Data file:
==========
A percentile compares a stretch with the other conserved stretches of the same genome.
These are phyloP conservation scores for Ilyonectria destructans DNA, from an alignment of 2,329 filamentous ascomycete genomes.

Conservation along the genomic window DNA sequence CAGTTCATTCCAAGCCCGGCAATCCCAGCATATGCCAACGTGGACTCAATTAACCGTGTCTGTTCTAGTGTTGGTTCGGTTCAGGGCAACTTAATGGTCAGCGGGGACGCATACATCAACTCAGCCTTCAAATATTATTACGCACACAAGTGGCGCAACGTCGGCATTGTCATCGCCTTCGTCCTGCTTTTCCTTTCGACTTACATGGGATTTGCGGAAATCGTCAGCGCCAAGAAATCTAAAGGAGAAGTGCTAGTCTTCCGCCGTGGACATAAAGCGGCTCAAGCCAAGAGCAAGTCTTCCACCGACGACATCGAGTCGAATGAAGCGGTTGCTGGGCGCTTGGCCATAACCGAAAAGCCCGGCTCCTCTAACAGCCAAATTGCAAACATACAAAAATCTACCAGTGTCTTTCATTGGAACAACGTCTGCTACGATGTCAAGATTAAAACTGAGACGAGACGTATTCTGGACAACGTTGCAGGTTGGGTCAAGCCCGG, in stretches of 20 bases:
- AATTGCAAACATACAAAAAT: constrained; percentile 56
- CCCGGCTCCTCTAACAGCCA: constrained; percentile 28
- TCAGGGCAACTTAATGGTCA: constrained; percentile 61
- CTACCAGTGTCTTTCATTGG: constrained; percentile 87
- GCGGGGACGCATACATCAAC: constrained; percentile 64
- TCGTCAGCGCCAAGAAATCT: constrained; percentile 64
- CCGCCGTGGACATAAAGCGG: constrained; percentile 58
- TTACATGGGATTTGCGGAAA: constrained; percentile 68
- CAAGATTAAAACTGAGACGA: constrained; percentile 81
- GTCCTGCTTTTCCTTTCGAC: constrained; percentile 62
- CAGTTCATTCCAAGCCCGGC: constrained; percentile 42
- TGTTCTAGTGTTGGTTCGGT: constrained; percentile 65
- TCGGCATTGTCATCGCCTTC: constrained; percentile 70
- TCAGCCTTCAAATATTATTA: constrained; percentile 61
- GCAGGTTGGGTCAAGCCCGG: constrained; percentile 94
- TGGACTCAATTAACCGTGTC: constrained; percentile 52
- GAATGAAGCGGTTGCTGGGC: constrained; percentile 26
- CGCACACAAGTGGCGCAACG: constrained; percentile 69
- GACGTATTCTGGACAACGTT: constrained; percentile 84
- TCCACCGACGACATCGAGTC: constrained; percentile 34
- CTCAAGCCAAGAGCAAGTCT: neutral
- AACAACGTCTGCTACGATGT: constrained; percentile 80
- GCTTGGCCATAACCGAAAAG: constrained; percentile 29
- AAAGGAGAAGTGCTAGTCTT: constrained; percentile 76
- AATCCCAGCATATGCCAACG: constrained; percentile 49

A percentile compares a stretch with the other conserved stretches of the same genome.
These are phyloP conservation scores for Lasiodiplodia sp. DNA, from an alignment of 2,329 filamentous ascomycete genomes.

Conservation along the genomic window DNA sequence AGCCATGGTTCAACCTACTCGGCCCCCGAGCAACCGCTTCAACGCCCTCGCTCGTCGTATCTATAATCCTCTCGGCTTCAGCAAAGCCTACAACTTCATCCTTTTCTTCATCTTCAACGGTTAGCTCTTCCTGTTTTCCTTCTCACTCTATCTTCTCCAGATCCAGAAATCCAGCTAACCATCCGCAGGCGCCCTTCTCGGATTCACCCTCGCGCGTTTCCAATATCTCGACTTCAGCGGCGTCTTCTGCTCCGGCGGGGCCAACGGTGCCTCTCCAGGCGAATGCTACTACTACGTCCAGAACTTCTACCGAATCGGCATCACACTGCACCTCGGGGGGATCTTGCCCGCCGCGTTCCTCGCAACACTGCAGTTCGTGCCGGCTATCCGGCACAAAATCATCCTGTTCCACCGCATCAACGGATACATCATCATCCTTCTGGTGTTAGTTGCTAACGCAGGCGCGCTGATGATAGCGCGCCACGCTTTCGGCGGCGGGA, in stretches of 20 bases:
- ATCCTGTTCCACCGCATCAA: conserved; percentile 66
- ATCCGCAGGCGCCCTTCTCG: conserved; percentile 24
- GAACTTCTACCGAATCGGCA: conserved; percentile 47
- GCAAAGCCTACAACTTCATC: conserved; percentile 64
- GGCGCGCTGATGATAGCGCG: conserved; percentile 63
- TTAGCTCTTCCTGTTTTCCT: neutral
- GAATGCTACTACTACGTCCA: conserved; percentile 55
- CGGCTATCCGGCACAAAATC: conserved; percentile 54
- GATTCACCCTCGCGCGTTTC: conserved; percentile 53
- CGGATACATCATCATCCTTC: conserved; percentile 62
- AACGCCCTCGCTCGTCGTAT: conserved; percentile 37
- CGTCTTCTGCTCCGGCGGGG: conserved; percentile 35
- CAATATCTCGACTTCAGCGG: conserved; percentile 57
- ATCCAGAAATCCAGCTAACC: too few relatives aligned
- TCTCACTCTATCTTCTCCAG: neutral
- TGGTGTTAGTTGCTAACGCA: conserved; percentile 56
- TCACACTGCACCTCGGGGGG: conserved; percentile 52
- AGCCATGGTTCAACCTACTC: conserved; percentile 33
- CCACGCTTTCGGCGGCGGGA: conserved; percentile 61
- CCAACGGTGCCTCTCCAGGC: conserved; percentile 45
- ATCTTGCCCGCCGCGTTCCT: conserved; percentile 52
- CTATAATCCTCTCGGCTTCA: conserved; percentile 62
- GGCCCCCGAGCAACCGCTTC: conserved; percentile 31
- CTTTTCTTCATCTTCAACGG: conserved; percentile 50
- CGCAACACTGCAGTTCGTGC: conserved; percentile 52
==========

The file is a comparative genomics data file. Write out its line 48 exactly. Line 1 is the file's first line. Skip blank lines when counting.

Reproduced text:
- TCACACTGCACCTCGGGGGG: conserved; percentile 52